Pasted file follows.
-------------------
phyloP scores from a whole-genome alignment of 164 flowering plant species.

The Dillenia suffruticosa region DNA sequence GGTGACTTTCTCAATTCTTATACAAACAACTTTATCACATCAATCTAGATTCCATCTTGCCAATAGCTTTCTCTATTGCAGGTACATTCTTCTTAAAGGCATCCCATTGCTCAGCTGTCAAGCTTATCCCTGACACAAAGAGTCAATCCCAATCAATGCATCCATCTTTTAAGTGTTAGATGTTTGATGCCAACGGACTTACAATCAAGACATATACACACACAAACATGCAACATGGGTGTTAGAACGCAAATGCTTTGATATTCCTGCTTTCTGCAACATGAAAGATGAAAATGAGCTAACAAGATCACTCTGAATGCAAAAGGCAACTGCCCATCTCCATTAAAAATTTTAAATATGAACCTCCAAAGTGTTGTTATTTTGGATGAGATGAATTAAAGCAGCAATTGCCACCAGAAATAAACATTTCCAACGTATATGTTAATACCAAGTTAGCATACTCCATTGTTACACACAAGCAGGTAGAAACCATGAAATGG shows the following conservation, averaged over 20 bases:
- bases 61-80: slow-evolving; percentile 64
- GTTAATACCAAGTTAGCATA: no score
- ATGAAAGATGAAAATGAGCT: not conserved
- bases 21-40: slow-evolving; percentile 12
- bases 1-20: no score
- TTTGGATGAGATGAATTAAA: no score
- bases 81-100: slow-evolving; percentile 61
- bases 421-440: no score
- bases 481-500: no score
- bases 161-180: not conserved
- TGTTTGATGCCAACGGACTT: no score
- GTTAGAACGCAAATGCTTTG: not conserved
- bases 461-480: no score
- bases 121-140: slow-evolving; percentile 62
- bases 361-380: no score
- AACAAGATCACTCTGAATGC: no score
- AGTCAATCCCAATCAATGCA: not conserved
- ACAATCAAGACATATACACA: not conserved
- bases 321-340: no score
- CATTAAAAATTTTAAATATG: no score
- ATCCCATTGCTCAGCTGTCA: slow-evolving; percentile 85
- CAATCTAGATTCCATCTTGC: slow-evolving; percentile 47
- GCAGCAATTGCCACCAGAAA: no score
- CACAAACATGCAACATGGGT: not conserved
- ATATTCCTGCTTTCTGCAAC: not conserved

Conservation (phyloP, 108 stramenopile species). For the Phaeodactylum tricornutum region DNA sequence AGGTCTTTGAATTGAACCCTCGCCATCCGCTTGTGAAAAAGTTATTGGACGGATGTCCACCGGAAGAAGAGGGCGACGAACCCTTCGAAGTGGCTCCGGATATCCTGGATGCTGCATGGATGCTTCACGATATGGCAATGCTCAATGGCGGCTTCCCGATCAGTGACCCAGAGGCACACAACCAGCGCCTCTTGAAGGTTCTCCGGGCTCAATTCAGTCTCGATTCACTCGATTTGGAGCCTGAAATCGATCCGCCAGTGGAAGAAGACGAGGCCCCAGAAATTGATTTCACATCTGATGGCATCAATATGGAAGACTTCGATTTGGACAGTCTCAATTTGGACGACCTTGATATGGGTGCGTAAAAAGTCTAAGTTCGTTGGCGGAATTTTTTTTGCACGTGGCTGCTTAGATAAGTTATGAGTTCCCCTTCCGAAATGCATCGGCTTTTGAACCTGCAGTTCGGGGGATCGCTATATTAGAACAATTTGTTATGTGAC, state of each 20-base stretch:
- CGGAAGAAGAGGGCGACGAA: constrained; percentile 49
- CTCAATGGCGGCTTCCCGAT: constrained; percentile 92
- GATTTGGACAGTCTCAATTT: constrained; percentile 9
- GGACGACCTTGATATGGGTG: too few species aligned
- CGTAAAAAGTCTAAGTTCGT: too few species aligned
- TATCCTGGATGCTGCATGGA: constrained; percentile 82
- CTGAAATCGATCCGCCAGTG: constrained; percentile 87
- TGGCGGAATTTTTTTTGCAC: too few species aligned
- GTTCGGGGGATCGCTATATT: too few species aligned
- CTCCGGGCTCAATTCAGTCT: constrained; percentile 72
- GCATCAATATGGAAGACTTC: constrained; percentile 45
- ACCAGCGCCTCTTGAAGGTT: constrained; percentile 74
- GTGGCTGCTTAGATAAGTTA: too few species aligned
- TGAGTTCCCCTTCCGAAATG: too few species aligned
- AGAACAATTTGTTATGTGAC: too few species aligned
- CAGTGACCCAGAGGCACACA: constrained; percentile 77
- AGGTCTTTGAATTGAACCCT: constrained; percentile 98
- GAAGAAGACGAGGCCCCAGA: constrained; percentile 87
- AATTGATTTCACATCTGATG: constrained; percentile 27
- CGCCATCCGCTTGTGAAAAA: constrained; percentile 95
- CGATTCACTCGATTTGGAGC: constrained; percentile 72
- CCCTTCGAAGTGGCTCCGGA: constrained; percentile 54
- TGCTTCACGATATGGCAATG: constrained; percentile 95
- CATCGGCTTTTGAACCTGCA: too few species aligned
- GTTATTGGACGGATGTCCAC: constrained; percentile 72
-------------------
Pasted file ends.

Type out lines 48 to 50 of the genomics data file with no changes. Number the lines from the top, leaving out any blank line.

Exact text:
- CGCCATCCGCTTGTGAAAAA: constrained; percentile 95
- CGATTCACTCGATTTGGAGC: constrained; percentile 72
- CCCTTCGAAGTGGCTCCGGA: constrained; percentile 54